Kremlin propagandist Vladimir Solovyov referenced historical Russian military defeats during a discussion about Moscow’s withdrawal from Ukraine’s Kherson.
The host of Evening with Vladimir Solovyov on Russia 1 struck a somber tone when he started Wednesday’s show by saying he had intended to discuss the U.S. midterm elections before Russia’s retreat from the southern Ukrainian city had overtaken events.
He then introduced a clip of Russian Defense Minister Sergei Shoigu announcing the withdrawal of Russia’s forces from the west bank of the Dnieper River.
In another setback for Russian President Vladimir Putin, Shoigu said the decision was made with the recommendation of Russian forces commander, General Sergei Surovikin, because it would “save the lives of our military personnel and the combat capability of our forces.”
“This is a very difficult decision,” which could only be taken by a “very courageous man,” Solovyov said in the clip tweeted by Russian analyst Julia Davis as he took aim at the West’s role in the war referred to previous conflicts Russia was involved in.
“We lost the Russo-Japanese war,” he said, referring to the humiliating defeat for imperial Russia in 1905. “We lost World War I. It turned out that our social structure by any means did not prevent a revolution. There was a long war between 1914 and 1918 we lost.”
This sparked a lively exchange among the panelists, which he interrupted by saying, “Didn’t we lose Finland?”—in reference to the Winter War in which Moscow’s troops were defeated after invading Finland in 1939.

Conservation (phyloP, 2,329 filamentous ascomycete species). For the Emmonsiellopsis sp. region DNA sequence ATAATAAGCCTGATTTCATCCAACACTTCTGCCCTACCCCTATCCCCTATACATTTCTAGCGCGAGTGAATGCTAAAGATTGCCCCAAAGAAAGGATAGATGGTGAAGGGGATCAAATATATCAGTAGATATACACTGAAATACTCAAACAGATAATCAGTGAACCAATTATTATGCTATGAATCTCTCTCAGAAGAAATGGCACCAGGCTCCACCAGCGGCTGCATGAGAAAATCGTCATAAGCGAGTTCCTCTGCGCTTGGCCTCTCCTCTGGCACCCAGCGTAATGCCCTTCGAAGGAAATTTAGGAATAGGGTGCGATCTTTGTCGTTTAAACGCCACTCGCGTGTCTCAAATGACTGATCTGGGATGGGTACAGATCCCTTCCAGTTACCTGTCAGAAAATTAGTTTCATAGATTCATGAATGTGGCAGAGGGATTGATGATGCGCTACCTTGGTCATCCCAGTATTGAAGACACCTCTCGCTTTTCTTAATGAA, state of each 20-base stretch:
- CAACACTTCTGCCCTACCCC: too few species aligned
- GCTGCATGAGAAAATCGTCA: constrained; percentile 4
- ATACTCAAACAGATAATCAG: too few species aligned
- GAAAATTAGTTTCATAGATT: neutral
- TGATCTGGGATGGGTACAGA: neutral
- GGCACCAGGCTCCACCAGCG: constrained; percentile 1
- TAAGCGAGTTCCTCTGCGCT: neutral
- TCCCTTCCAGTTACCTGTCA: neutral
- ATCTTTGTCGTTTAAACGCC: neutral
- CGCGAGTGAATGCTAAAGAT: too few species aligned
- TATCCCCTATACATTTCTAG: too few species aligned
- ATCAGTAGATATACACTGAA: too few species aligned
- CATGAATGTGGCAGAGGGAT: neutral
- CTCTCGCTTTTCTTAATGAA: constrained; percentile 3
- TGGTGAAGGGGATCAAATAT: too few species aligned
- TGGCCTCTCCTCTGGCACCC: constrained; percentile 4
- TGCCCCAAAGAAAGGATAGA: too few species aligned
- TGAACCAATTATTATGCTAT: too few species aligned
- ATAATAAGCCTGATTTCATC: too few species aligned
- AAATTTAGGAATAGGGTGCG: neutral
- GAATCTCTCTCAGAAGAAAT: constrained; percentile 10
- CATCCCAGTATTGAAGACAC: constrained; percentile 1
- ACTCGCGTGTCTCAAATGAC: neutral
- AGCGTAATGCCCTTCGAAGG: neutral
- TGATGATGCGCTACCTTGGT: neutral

“We are at war with NATO,” he said. “Obviously we didn’t count on NATO fighting us on this scale.”
In his view, it was important “not to succumb to emotions” as well as “respect the decision of the military” given how “painful and frightening it is.”
“But war has its own laws. We are confronted by 50 percent of the world’s economy which produces weapons,” he said.
However, he defended the wisdom of Russia’s decision and did not criticize Putin directly or his commander: “Victory in war happens when an army is destroyed. It is crucially important not to allow for our army to be destroyed.”
One pundit noted that there had been speculation about the Russian withdrawal from Kherson for days, which spurred Solovyov to say that leaving before November 8 would have helped the Democrats in the U.S. and been a “gift to [President Joe] Biden.”
“That is precisely why we announced it after the eighth, on the ninth when it can’t influence the U.S. elections,” he said.
Panelists on Russian state media have been boasting about Moscow’s ability to influence the American electoral process.
With some Republicans voicing concerns about the cost of U.S. military support for Kyiv, GOP gains in the midterms may have served Putin’s interests more.
Former British intelligence officer Philip Ingram told Global Defense Corp that the withdrawal from Kherson was an admission that Russia cannot sustain operations across the river and is in danger of losing its forces there.
“It is a recognition that withdrawal is the only option but given the defense planning that has been going on East of the Dnieper for weeks, it is clear that Russia is resetting its defensive line, utilizing a massive natural barrier to allow it to stop further Ukrainian advances.”
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